A posh critic on public radio recently denounced some obviously underwhelming playwright as "A poor man's Samuel Beckett." This rather brutal judgment made me wonder what dramatist could be considered a rich man's Samuel Beckett. Eugene Ionesco? Tom Stoppard? Probably not. Those two are more likely on the level of a comfortably well-off man's Samuel Beckett. And as for Harold Pinter, well, take a look for yourself: he's a piggy-bank saver's Samuel Beckett.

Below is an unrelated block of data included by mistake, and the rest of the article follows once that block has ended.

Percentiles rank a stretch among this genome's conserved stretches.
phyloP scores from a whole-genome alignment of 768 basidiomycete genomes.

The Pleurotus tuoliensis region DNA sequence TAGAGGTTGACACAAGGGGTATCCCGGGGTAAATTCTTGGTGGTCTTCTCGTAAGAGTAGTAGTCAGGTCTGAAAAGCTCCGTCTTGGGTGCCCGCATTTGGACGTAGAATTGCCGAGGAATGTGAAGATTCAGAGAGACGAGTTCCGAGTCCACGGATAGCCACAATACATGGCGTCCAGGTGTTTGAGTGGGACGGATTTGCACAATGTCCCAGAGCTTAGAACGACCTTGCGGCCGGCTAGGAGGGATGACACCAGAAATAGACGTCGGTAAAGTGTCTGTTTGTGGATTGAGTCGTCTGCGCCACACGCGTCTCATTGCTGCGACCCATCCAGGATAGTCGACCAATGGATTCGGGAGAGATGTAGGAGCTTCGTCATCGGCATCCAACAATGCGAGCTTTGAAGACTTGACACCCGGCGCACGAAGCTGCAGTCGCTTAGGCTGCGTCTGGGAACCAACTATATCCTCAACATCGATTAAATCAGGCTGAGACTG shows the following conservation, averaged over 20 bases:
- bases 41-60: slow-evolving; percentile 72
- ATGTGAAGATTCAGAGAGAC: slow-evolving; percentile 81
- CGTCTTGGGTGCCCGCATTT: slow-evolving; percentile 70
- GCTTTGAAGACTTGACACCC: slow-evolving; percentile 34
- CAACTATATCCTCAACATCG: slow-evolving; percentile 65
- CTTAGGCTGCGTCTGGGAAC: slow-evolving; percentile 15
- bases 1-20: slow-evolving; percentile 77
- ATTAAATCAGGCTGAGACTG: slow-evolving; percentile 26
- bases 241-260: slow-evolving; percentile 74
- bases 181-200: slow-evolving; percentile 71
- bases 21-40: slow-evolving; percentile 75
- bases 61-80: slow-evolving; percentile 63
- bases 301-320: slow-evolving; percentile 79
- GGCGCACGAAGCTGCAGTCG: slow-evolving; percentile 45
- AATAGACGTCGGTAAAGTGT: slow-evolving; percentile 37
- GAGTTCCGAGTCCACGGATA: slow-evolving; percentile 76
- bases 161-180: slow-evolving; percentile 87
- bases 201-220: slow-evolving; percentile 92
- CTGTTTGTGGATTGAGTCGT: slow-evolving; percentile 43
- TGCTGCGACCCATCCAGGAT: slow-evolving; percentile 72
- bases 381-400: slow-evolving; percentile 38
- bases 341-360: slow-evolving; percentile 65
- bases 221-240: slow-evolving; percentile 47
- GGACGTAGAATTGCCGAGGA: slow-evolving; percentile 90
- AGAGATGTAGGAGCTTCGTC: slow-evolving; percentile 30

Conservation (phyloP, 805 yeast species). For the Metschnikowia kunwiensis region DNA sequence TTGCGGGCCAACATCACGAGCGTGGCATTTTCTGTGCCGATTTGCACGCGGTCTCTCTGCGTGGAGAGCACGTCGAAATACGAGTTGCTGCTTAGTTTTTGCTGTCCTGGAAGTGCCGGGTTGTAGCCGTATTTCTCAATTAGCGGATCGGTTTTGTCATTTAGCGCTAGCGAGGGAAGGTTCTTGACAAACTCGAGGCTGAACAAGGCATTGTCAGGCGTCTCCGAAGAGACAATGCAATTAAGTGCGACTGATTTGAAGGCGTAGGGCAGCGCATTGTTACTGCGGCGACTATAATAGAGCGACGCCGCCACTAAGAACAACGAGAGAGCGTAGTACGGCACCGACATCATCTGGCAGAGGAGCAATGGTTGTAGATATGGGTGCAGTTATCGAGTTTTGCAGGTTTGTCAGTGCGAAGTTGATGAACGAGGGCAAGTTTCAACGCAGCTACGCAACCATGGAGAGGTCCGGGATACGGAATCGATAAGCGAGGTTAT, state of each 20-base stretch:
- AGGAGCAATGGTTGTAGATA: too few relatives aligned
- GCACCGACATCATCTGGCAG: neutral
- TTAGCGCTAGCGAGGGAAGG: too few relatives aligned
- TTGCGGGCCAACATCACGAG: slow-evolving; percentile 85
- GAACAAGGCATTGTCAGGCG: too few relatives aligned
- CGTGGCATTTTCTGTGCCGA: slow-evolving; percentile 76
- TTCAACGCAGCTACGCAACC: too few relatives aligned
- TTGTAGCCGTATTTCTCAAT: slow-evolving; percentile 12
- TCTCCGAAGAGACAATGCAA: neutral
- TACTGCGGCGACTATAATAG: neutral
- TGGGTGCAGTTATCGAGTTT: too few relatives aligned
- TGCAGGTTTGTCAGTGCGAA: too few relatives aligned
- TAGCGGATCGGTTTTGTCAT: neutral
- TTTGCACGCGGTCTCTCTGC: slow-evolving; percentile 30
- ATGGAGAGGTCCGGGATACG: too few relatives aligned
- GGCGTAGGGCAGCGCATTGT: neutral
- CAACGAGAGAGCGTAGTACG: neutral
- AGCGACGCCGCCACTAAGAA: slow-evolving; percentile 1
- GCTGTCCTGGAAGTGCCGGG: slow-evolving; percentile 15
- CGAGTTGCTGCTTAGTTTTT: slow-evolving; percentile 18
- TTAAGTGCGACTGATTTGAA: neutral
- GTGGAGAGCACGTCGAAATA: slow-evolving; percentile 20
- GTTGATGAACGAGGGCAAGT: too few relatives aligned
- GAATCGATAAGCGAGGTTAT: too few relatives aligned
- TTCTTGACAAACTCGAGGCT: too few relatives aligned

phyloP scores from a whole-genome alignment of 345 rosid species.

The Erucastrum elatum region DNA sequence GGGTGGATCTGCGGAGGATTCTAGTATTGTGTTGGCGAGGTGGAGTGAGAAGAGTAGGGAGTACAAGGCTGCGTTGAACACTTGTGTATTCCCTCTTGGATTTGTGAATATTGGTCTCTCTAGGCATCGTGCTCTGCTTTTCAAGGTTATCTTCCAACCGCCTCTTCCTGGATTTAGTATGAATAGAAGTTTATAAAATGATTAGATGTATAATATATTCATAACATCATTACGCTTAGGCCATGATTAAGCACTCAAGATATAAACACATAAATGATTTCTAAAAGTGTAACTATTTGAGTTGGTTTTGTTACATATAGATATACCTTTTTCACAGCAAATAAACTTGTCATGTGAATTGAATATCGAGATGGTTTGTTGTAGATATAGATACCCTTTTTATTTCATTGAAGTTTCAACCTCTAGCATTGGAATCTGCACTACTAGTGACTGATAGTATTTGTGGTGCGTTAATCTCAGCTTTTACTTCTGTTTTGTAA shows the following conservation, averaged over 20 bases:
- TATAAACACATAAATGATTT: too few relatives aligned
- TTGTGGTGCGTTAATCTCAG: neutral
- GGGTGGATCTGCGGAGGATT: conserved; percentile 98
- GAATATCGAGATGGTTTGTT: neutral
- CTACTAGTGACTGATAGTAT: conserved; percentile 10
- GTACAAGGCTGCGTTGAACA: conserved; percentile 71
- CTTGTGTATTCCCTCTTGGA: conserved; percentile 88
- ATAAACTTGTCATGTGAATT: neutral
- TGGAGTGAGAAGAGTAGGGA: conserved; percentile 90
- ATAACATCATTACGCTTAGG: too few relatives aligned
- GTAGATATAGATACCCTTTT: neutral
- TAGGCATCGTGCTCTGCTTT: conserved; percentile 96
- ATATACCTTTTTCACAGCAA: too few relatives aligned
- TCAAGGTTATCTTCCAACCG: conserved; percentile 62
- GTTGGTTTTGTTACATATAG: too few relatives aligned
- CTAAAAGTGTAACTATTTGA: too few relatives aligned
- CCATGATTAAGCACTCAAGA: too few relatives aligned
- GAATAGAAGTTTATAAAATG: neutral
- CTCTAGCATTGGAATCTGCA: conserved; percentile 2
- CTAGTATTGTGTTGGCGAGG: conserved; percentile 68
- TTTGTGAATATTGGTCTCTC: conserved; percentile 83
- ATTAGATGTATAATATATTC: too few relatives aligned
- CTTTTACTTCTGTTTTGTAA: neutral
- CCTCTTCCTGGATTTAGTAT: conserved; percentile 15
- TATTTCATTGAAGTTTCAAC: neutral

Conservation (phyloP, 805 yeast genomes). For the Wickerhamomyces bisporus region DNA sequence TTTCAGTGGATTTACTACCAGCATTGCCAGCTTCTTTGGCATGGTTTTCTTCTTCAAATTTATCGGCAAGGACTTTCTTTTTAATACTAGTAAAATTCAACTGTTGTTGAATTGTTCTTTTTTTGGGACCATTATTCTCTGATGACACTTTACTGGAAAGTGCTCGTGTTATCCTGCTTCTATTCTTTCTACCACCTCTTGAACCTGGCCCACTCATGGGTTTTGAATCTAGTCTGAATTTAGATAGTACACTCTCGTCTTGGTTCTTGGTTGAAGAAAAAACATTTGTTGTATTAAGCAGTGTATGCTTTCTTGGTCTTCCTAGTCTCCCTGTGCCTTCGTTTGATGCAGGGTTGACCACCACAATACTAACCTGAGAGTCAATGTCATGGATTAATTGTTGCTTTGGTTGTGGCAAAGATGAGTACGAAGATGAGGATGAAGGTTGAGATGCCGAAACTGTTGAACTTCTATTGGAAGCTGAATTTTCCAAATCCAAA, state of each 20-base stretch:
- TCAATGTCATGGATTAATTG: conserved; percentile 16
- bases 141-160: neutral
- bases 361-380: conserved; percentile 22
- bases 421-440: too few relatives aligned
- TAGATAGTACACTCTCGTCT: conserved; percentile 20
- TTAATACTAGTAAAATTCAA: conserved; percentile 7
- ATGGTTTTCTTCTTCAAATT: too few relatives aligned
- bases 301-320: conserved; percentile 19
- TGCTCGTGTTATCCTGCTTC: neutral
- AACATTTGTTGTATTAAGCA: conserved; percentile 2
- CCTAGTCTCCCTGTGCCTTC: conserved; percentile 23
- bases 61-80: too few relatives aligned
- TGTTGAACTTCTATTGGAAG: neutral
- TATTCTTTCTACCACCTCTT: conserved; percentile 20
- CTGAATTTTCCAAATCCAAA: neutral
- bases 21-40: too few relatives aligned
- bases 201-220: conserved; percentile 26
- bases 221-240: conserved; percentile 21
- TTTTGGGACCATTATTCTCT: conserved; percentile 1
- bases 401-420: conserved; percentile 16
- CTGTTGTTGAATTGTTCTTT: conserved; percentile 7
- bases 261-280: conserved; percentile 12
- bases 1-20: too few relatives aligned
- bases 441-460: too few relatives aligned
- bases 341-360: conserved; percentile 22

I guess that leaves us with Pirandello. Surely any discerning rich man would employ Pirandello over Beckett to write his plays? If only there was a system similar to Renaissance-era patronage today, then we would know for certain. But I don't think the Medici would enjoy either Waiting For Godot or Six Character In Search of an Author. You would have to think that David Mamet is more their idea of entertainment. I doubt Cosimo would approve of Absurdist plots; money men never do, it seems, unless it's Ponzi schemes and retirement plans we're talking about.